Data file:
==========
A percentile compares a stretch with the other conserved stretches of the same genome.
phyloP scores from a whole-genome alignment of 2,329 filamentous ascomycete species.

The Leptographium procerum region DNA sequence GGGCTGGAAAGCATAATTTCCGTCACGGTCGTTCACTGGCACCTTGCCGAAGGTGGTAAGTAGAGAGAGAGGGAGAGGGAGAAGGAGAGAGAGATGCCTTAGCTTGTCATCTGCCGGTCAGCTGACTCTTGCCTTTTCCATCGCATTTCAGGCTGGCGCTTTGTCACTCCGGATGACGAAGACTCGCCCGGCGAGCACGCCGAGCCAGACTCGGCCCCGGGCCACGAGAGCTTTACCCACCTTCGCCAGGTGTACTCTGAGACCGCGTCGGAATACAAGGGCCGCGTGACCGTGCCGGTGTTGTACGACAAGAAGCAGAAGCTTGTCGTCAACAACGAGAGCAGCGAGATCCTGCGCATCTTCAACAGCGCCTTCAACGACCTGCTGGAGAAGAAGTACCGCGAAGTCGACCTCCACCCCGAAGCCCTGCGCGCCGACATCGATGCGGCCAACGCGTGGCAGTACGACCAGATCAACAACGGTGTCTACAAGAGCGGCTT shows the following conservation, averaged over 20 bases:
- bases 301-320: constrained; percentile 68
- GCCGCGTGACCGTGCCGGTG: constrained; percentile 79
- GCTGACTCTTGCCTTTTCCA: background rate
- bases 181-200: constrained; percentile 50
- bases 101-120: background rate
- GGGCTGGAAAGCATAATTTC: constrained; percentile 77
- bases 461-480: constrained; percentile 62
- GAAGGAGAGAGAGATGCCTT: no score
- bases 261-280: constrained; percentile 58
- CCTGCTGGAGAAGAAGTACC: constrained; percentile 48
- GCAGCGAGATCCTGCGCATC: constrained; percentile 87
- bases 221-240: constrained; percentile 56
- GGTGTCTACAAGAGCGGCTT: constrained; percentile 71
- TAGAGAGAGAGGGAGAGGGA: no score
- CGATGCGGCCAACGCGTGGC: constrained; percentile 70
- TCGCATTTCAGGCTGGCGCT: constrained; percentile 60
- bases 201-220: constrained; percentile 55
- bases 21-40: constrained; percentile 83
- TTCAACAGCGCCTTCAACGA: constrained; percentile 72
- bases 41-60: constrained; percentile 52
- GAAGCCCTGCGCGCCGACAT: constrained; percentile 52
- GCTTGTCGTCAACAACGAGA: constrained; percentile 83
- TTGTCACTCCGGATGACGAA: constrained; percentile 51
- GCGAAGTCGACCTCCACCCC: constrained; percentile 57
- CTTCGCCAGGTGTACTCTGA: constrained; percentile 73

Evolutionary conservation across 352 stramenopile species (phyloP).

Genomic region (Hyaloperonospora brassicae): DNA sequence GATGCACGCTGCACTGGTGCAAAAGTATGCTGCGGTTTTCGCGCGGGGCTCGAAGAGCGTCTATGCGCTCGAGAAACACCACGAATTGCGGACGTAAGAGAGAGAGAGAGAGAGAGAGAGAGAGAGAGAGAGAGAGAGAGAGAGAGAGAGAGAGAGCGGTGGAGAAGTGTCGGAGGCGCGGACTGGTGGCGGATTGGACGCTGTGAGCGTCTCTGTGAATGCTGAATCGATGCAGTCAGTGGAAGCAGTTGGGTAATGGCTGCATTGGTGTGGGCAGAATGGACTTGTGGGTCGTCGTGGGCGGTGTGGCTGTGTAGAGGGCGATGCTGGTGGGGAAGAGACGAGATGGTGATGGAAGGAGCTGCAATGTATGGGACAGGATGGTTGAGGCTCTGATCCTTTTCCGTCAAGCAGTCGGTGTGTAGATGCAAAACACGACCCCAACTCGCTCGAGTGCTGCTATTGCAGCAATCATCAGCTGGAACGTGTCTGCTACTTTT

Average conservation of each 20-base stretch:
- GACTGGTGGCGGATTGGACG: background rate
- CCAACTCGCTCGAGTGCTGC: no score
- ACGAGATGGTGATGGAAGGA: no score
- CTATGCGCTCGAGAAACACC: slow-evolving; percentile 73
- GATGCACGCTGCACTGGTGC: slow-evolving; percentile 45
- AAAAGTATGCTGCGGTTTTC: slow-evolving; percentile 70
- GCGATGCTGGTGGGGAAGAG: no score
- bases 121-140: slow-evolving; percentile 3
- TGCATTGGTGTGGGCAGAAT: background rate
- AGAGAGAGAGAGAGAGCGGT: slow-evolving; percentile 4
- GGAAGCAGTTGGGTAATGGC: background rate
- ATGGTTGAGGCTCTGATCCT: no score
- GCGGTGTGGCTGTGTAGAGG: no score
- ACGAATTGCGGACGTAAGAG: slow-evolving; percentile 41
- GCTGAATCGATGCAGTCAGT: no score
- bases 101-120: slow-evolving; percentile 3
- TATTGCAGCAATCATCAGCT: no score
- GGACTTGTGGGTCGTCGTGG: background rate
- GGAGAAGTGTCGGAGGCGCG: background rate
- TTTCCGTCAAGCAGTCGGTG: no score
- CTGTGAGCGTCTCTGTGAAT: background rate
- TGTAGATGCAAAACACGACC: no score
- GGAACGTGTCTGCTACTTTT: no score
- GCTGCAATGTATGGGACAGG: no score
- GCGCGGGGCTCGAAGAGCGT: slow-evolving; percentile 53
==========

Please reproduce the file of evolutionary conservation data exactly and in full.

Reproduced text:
A percentile compares a stretch with the other conserved stretches of the same genome.
phyloP scores from a whole-genome alignment of 2,329 filamentous ascomycete species.

The Leptographium procerum region DNA sequence GGGCTGGAAAGCATAATTTCCGTCACGGTCGTTCACTGGCACCTTGCCGAAGGTGGTAAGTAGAGAGAGAGGGAGAGGGAGAAGGAGAGAGAGATGCCTTAGCTTGTCATCTGCCGGTCAGCTGACTCTTGCCTTTTCCATCGCATTTCAGGCTGGCGCTTTGTCACTCCGGATGACGAAGACTCGCCCGGCGAGCACGCCGAGCCAGACTCGGCCCCGGGCCACGAGAGCTTTACCCACCTTCGCCAGGTGTACTCTGAGACCGCGTCGGAATACAAGGGCCGCGTGACCGTGCCGGTGTTGTACGACAAGAAGCAGAAGCTTGTCGTCAACAACGAGAGCAGCGAGATCCTGCGCATCTTCAACAGCGCCTTCAACGACCTGCTGGAGAAGAAGTACCGCGAAGTCGACCTCCACCCCGAAGCCCTGCGCGCCGACATCGATGCGGCCAACGCGTGGCAGTACGACCAGATCAACAACGGTGTCTACAAGAGCGGCTT shows the following conservation, averaged over 20 bases:
- bases 301-320: constrained; percentile 68
- GCCGCGTGACCGTGCCGGTG: constrained; percentile 79
- GCTGACTCTTGCCTTTTCCA: background rate
- bases 181-200: constrained; percentile 50
- bases 101-120: background rate
- GGGCTGGAAAGCATAATTTC: constrained; percentile 77
- bases 461-480: constrained; percentile 62
- GAAGGAGAGAGAGATGCCTT: no score
- bases 261-280: constrained; percentile 58
- CCTGCTGGAGAAGAAGTACC: constrained; percentile 48
- GCAGCGAGATCCTGCGCATC: constrained; percentile 87
- bases 221-240: constrained; percentile 56
- GGTGTCTACAAGAGCGGCTT: constrained; percentile 71
- TAGAGAGAGAGGGAGAGGGA: no score
- CGATGCGGCCAACGCGTGGC: constrained; percentile 70
- TCGCATTTCAGGCTGGCGCT: constrained; percentile 60
- bases 201-220: constrained; percentile 55
- bases 21-40: constrained; percentile 83
- TTCAACAGCGCCTTCAACGA: constrained; percentile 72
- bases 41-60: constrained; percentile 52
- GAAGCCCTGCGCGCCGACAT: constrained; percentile 52
- GCTTGTCGTCAACAACGAGA: constrained; percentile 83
- TTGTCACTCCGGATGACGAA: constrained; percentile 51
- GCGAAGTCGACCTCCACCCC: constrained; percentile 57
- CTTCGCCAGGTGTACTCTGA: constrained; percentile 73

Evolutionary conservation across 352 stramenopile species (phyloP).

Genomic region (Hyaloperonospora brassicae): DNA sequence GATGCACGCTGCACTGGTGCAAAAGTATGCTGCGGTTTTCGCGCGGGGCTCGAAGAGCGTCTATGCGCTCGAGAAACACCACGAATTGCGGACGTAAGAGAGAGAGAGAGAGAGAGAGAGAGAGAGAGAGAGAGAGAGAGAGAGAGAGAGAGAGAGCGGTGGAGAAGTGTCGGAGGCGCGGACTGGTGGCGGATTGGACGCTGTGAGCGTCTCTGTGAATGCTGAATCGATGCAGTCAGTGGAAGCAGTTGGGTAATGGCTGCATTGGTGTGGGCAGAATGGACTTGTGGGTCGTCGTGGGCGGTGTGGCTGTGTAGAGGGCGATGCTGGTGGGGAAGAGACGAGATGGTGATGGAAGGAGCTGCAATGTATGGGACAGGATGGTTGAGGCTCTGATCCTTTTCCGTCAAGCAGTCGGTGTGTAGATGCAAAACACGACCCCAACTCGCTCGAGTGCTGCTATTGCAGCAATCATCAGCTGGAACGTGTCTGCTACTTTT

Average conservation of each 20-base stretch:
- GACTGGTGGCGGATTGGACG: background rate
- CCAACTCGCTCGAGTGCTGC: no score
- ACGAGATGGTGATGGAAGGA: no score
- CTATGCGCTCGAGAAACACC: slow-evolving; percentile 73
- GATGCACGCTGCACTGGTGC: slow-evolving; percentile 45
- AAAAGTATGCTGCGGTTTTC: slow-evolving; percentile 70
- GCGATGCTGGTGGGGAAGAG: no score
- bases 121-140: slow-evolving; percentile 3
- TGCATTGGTGTGGGCAGAAT: background rate
- AGAGAGAGAGAGAGAGCGGT: slow-evolving; percentile 4
- GGAAGCAGTTGGGTAATGGC: background rate
- ATGGTTGAGGCTCTGATCCT: no score
- GCGGTGTGGCTGTGTAGAGG: no score
- ACGAATTGCGGACGTAAGAG: slow-evolving; percentile 41
- GCTGAATCGATGCAGTCAGT: no score
- bases 101-120: slow-evolving; percentile 3
- TATTGCAGCAATCATCAGCT: no score
- GGACTTGTGGGTCGTCGTGG: background rate
- GGAGAAGTGTCGGAGGCGCG: background rate
- TTTCCGTCAAGCAGTCGGTG: no score
- CTGTGAGCGTCTCTGTGAAT: background rate
- TGTAGATGCAAAACACGACC: no score
- GGAACGTGTCTGCTACTTTT: no score
- GCTGCAATGTATGGGACAGG: no score
- GCGCGGGGCTCGAAGAGCGT: slow-evolving; percentile 53